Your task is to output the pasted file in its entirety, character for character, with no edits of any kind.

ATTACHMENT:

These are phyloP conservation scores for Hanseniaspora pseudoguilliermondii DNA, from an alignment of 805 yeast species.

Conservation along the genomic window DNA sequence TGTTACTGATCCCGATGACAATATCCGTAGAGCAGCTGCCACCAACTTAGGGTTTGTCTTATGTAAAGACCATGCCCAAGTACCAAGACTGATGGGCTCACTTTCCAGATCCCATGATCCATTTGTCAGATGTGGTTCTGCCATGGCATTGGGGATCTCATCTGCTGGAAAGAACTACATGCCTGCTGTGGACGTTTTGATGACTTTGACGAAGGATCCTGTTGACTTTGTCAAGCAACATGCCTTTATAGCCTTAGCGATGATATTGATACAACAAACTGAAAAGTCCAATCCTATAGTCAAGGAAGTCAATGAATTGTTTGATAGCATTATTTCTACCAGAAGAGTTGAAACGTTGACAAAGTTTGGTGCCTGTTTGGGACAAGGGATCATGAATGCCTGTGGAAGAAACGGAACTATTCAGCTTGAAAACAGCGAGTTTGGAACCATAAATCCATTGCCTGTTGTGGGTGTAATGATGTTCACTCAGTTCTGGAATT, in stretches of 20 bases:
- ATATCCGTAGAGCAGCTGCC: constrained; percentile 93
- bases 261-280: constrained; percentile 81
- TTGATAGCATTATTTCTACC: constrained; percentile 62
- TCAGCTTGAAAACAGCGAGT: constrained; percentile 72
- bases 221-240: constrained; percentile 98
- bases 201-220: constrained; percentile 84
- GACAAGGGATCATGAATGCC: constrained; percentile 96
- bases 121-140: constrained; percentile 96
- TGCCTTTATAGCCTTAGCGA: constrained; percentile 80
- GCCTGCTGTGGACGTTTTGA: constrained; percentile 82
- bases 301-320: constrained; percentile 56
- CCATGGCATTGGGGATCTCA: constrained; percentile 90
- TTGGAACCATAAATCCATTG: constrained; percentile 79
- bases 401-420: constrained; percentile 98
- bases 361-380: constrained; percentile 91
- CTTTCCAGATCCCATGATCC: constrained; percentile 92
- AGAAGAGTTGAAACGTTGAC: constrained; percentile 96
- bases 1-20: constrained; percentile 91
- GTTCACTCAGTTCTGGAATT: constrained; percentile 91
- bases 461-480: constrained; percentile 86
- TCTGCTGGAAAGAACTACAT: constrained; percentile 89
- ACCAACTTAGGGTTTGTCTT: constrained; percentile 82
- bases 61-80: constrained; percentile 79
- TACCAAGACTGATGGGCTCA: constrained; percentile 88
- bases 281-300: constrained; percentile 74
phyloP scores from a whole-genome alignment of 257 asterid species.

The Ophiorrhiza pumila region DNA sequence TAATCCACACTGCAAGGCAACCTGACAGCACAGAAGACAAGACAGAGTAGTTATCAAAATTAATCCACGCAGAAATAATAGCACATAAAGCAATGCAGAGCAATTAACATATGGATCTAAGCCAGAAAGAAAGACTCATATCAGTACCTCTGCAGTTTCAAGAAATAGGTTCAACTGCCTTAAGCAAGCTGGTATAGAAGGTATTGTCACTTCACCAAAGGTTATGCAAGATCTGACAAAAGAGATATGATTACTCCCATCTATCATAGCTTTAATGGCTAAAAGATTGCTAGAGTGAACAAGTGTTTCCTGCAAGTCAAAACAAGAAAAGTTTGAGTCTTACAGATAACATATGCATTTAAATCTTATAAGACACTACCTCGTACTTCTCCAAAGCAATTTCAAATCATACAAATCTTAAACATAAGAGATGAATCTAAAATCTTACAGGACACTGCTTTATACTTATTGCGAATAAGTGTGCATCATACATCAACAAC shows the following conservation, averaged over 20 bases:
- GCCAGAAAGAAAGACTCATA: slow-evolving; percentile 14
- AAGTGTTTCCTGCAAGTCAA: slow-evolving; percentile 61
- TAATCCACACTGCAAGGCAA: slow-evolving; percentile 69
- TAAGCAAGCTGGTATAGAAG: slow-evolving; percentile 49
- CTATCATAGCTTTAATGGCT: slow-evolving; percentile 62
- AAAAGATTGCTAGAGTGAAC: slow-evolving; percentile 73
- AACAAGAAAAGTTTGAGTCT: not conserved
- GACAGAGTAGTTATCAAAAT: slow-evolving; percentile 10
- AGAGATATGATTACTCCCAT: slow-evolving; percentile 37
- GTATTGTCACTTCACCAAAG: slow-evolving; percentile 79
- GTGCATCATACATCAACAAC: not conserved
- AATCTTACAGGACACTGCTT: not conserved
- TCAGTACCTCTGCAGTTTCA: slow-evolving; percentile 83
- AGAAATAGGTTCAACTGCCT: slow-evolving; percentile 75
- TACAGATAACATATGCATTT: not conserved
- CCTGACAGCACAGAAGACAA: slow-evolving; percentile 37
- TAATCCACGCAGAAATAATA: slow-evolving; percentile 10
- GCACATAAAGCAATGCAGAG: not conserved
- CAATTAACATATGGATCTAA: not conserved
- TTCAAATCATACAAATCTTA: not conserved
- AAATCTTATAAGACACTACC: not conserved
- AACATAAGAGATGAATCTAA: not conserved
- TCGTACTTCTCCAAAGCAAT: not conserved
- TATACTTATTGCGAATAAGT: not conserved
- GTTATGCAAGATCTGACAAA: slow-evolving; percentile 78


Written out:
These are phyloP conservation scores for Hanseniaspora pseudoguilliermondii DNA, from an alignment of 805 yeast species.

Conservation along the genomic window DNA sequence TGTTACTGATCCCGATGACAATATCCGTAGAGCAGCTGCCACCAACTTAGGGTTTGTCTTATGTAAAGACCATGCCCAAGTACCAAGACTGATGGGCTCACTTTCCAGATCCCATGATCCATTTGTCAGATGTGGTTCTGCCATGGCATTGGGGATCTCATCTGCTGGAAAGAACTACATGCCTGCTGTGGACGTTTTGATGACTTTGACGAAGGATCCTGTTGACTTTGTCAAGCAACATGCCTTTATAGCCTTAGCGATGATATTGATACAACAAACTGAAAAGTCCAATCCTATAGTCAAGGAAGTCAATGAATTGTTTGATAGCATTATTTCTACCAGAAGAGTTGAAACGTTGACAAAGTTTGGTGCCTGTTTGGGACAAGGGATCATGAATGCCTGTGGAAGAAACGGAACTATTCAGCTTGAAAACAGCGAGTTTGGAACCATAAATCCATTGCCTGTTGTGGGTGTAATGATGTTCACTCAGTTCTGGAATT, in stretches of 20 bases:
- ATATCCGTAGAGCAGCTGCC: constrained; percentile 93
- bases 261-280: constrained; percentile 81
- TTGATAGCATTATTTCTACC: constrained; percentile 62
- TCAGCTTGAAAACAGCGAGT: constrained; percentile 72
- bases 221-240: constrained; percentile 98
- bases 201-220: constrained; percentile 84
- GACAAGGGATCATGAATGCC: constrained; percentile 96
- bases 121-140: constrained; percentile 96
- TGCCTTTATAGCCTTAGCGA: constrained; percentile 80
- GCCTGCTGTGGACGTTTTGA: constrained; percentile 82
- bases 301-320: constrained; percentile 56
- CCATGGCATTGGGGATCTCA: constrained; percentile 90
- TTGGAACCATAAATCCATTG: constrained; percentile 79
- bases 401-420: constrained; percentile 98
- bases 361-380: constrained; percentile 91
- CTTTCCAGATCCCATGATCC: constrained; percentile 92
- AGAAGAGTTGAAACGTTGAC: constrained; percentile 96
- bases 1-20: constrained; percentile 91
- GTTCACTCAGTTCTGGAATT: constrained; percentile 91
- bases 461-480: constrained; percentile 86
- TCTGCTGGAAAGAACTACAT: constrained; percentile 89
- ACCAACTTAGGGTTTGTCTT: constrained; percentile 82
- bases 61-80: constrained; percentile 79
- TACCAAGACTGATGGGCTCA: constrained; percentile 88
- bases 281-300: constrained; percentile 74
phyloP scores from a whole-genome alignment of 257 asterid species.

The Ophiorrhiza pumila region DNA sequence TAATCCACACTGCAAGGCAACCTGACAGCACAGAAGACAAGACAGAGTAGTTATCAAAATTAATCCACGCAGAAATAATAGCACATAAAGCAATGCAGAGCAATTAACATATGGATCTAAGCCAGAAAGAAAGACTCATATCAGTACCTCTGCAGTTTCAAGAAATAGGTTCAACTGCCTTAAGCAAGCTGGTATAGAAGGTATTGTCACTTCACCAAAGGTTATGCAAGATCTGACAAAAGAGATATGATTACTCCCATCTATCATAGCTTTAATGGCTAAAAGATTGCTAGAGTGAACAAGTGTTTCCTGCAAGTCAAAACAAGAAAAGTTTGAGTCTTACAGATAACATATGCATTTAAATCTTATAAGACACTACCTCGTACTTCTCCAAAGCAATTTCAAATCATACAAATCTTAAACATAAGAGATGAATCTAAAATCTTACAGGACACTGCTTTATACTTATTGCGAATAAGTGTGCATCATACATCAACAAC shows the following conservation, averaged over 20 bases:
- GCCAGAAAGAAAGACTCATA: slow-evolving; percentile 14
- AAGTGTTTCCTGCAAGTCAA: slow-evolving; percentile 61
- TAATCCACACTGCAAGGCAA: slow-evolving; percentile 69
- TAAGCAAGCTGGTATAGAAG: slow-evolving; percentile 49
- CTATCATAGCTTTAATGGCT: slow-evolving; percentile 62
- AAAAGATTGCTAGAGTGAAC: slow-evolving; percentile 73
- AACAAGAAAAGTTTGAGTCT: not conserved
- GACAGAGTAGTTATCAAAAT: slow-evolving; percentile 10
- AGAGATATGATTACTCCCAT: slow-evolving; percentile 37
- GTATTGTCACTTCACCAAAG: slow-evolving; percentile 79
- GTGCATCATACATCAACAAC: not conserved
- AATCTTACAGGACACTGCTT: not conserved
- TCAGTACCTCTGCAGTTTCA: slow-evolving; percentile 83
- AGAAATAGGTTCAACTGCCT: slow-evolving; percentile 75
- TACAGATAACATATGCATTT: not conserved
- CCTGACAGCACAGAAGACAA: slow-evolving; percentile 37
- TAATCCACGCAGAAATAATA: slow-evolving; percentile 10
- GCACATAAAGCAATGCAGAG: not conserved
- CAATTAACATATGGATCTAA: not conserved
- TTCAAATCATACAAATCTTA: not conserved
- AAATCTTATAAGACACTACC: not conserved
- AACATAAGAGATGAATCTAA: not conserved
- TCGTACTTCTCCAAAGCAAT: not conserved
- TATACTTATTGCGAATAAGT: not conserved
- GTTATGCAAGATCTGACAAA: slow-evolving; percentile 78